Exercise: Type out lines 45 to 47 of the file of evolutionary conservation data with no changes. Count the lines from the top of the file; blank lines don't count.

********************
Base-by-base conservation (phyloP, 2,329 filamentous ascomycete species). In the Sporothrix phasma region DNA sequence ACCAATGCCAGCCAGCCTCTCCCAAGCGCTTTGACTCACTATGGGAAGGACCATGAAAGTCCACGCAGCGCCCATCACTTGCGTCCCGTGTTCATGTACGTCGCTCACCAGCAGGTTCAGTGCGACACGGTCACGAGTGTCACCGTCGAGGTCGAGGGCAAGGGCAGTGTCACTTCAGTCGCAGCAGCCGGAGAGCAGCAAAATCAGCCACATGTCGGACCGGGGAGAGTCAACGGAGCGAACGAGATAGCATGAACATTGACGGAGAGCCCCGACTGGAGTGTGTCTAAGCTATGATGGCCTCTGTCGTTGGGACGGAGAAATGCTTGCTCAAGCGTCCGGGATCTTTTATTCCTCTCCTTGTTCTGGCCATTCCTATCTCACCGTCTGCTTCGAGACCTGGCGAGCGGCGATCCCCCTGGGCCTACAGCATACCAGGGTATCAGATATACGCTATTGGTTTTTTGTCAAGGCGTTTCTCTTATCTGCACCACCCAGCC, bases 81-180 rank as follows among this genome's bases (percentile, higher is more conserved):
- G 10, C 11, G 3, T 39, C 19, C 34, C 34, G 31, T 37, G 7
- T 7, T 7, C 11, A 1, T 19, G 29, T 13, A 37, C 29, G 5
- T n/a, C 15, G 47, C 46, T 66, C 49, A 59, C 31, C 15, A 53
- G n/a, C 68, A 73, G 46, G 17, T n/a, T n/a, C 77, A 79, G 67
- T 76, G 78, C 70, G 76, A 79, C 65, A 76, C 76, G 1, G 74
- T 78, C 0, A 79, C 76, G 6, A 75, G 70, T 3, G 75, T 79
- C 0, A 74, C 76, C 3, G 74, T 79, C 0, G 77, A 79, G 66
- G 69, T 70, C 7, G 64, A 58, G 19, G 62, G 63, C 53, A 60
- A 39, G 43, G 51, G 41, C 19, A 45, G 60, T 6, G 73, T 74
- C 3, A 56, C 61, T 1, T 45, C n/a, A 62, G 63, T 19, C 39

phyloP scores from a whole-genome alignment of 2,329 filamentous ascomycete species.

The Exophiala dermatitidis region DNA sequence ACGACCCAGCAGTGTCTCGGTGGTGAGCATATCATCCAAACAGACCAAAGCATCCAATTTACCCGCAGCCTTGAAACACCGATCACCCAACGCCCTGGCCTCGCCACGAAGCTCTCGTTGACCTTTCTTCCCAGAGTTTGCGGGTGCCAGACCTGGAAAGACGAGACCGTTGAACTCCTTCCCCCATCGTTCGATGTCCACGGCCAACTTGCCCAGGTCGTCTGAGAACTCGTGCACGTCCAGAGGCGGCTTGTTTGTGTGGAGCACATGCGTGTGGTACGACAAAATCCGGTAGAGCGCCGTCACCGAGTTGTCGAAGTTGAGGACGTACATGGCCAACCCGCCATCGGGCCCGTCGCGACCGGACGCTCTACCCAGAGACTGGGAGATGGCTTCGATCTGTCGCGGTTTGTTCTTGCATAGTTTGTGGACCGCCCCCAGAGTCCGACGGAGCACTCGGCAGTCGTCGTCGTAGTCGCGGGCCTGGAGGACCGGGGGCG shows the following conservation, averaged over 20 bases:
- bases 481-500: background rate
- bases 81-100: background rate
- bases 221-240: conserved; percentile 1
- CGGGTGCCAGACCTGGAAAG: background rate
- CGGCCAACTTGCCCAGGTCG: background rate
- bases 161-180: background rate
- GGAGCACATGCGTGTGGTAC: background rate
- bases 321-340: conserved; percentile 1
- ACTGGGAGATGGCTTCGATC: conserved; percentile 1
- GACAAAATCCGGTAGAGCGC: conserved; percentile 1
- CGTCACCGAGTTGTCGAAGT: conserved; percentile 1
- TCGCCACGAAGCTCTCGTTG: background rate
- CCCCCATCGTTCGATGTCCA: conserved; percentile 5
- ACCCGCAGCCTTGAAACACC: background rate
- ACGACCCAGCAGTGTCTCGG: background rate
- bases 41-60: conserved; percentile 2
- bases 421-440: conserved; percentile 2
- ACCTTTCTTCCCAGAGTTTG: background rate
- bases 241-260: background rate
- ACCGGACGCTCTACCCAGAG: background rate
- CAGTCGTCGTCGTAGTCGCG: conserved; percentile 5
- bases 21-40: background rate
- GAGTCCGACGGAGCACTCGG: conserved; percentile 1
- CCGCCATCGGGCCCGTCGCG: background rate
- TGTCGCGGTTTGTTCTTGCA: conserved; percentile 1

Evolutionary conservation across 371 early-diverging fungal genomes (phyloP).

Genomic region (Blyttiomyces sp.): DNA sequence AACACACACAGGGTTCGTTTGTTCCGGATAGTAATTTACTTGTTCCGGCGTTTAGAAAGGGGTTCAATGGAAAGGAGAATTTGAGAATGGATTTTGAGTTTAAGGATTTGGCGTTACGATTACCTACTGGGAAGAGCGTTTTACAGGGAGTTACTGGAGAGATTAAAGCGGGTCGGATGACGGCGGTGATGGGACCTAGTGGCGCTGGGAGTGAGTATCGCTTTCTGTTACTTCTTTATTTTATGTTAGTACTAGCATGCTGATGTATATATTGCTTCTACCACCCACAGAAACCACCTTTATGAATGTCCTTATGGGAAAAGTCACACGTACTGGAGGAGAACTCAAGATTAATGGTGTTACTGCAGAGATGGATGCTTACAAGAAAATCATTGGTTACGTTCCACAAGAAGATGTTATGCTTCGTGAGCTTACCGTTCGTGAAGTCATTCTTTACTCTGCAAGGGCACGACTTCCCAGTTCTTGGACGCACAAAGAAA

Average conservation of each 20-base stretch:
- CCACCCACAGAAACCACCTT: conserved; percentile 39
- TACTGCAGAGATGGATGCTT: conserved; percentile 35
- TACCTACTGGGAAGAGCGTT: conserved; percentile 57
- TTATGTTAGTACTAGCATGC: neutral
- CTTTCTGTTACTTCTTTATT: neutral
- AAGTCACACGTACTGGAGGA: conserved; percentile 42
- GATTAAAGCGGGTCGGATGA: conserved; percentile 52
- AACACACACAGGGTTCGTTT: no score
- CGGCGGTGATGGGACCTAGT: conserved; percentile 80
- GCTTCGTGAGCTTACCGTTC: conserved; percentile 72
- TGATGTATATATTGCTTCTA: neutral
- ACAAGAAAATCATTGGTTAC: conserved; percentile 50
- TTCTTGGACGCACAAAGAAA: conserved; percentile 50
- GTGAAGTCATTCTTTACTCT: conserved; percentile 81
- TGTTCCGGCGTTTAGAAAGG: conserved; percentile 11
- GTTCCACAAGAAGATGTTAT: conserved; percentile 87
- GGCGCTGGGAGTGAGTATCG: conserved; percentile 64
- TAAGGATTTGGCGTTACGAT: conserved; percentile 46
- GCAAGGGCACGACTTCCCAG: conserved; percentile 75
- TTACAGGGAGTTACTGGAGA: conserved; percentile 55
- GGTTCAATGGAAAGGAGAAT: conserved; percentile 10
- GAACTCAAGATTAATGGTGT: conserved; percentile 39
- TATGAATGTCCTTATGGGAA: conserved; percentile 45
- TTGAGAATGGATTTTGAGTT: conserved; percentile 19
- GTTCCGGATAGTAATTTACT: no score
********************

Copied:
- TTATGTTAGTACTAGCATGC: neutral
- CTTTCTGTTACTTCTTTATT: neutral
- AAGTCACACGTACTGGAGGA: conserved; percentile 42